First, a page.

Desperate but Smart

It has been reported that DoD is adding $360 billion over the next six defense budgets beginning with the fiscal 2010 stash, which would increase from $527 billion to $587 billion. This news followed recent comments by Chair of the Joint Chiefs of Staff Adm. Michael Mullen, USN, who stated the services needed to “get off the supplementals.”

Could these moves be related? The Magic Eight Ball says, “Signs point to yes.”

The budgets in question are revisions of estimates sent to Congress in February 2008. The move has been labeled unusual, and some wonder what’s changed since February to justify the increases. It seems DoD has entered budget rehab.

As discussed in our last entry, the Joint Chieftan wants to wean DoD off its second set of books, and he seems to be acting sooner than expected. He finally has figured out two important things. First, Congress most likely will “cut, baby, cut” because supplementals don’t make much sense. (We give them two budgets, why?) The second revelation: The shortest distance between two points is a straight line; it is easier to put the money into one budget than it is to do back-flips while twirling a flaming baton and torturing lawmakers with endless Power Point presentations to coerce them into funding the suspect second set of books.

So Mad Mike’s mainlining’ — desperate times call for desperate measures, and there might be widespread panic over losing supplemental bucks. Moving away from the Enron-style accounting is a good thing.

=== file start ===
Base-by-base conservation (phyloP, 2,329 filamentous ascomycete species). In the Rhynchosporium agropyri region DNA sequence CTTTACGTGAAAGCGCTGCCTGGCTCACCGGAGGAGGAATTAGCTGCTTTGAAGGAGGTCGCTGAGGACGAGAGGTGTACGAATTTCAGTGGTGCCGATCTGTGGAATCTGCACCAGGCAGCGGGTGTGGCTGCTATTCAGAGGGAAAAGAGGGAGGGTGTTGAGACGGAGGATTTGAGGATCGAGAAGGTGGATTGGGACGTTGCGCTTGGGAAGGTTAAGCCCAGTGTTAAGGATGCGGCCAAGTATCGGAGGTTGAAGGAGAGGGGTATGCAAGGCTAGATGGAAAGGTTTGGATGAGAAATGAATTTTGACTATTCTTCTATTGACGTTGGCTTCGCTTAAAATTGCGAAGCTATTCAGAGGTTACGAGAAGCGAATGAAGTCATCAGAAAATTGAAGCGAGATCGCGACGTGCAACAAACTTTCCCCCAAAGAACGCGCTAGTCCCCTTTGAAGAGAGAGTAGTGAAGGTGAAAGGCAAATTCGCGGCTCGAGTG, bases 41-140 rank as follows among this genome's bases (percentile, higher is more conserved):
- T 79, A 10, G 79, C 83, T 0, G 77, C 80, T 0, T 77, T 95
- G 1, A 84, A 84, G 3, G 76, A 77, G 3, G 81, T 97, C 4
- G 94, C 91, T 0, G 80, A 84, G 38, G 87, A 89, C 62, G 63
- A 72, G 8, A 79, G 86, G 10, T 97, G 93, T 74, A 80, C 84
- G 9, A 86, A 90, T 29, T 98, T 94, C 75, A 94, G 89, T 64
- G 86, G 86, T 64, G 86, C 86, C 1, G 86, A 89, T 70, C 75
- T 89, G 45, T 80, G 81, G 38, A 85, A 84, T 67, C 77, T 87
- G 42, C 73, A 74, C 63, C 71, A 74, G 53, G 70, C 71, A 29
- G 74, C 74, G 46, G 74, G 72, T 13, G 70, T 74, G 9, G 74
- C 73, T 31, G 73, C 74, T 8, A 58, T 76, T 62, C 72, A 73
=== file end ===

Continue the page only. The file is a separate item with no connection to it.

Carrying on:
If DoD wants money, why not raise it? (Call the lawyers, and kids, don’t try this at home.) Out-of-work Wall Streeters can repackage and sell DoD-backed securities to raise capital to more than make up for any loss in the supplemental column. In fact, maybe they can raise enough to buy vexing countries out-right bringing stability not just to the defense budget (excluding the Navy’s shipbuilding program) but to the world. Why not buy Afghanistan and Venezuela? We’re sure North Korea can be had for a good price. Libya would be of tremendous value to our fledgling AFRICOM. Why not really accomplish something with all that money? Brilliant? Shades of Iran-Contra. Sure, but the legal details can be worked out.

Well, maybe not, but Mad Mike’s move to mainline money into the DoD bloodstream and move away from the time-squandered, cajoling Congress for bucks to track in that second set of books is important, albeit long overdue. Better late than never.

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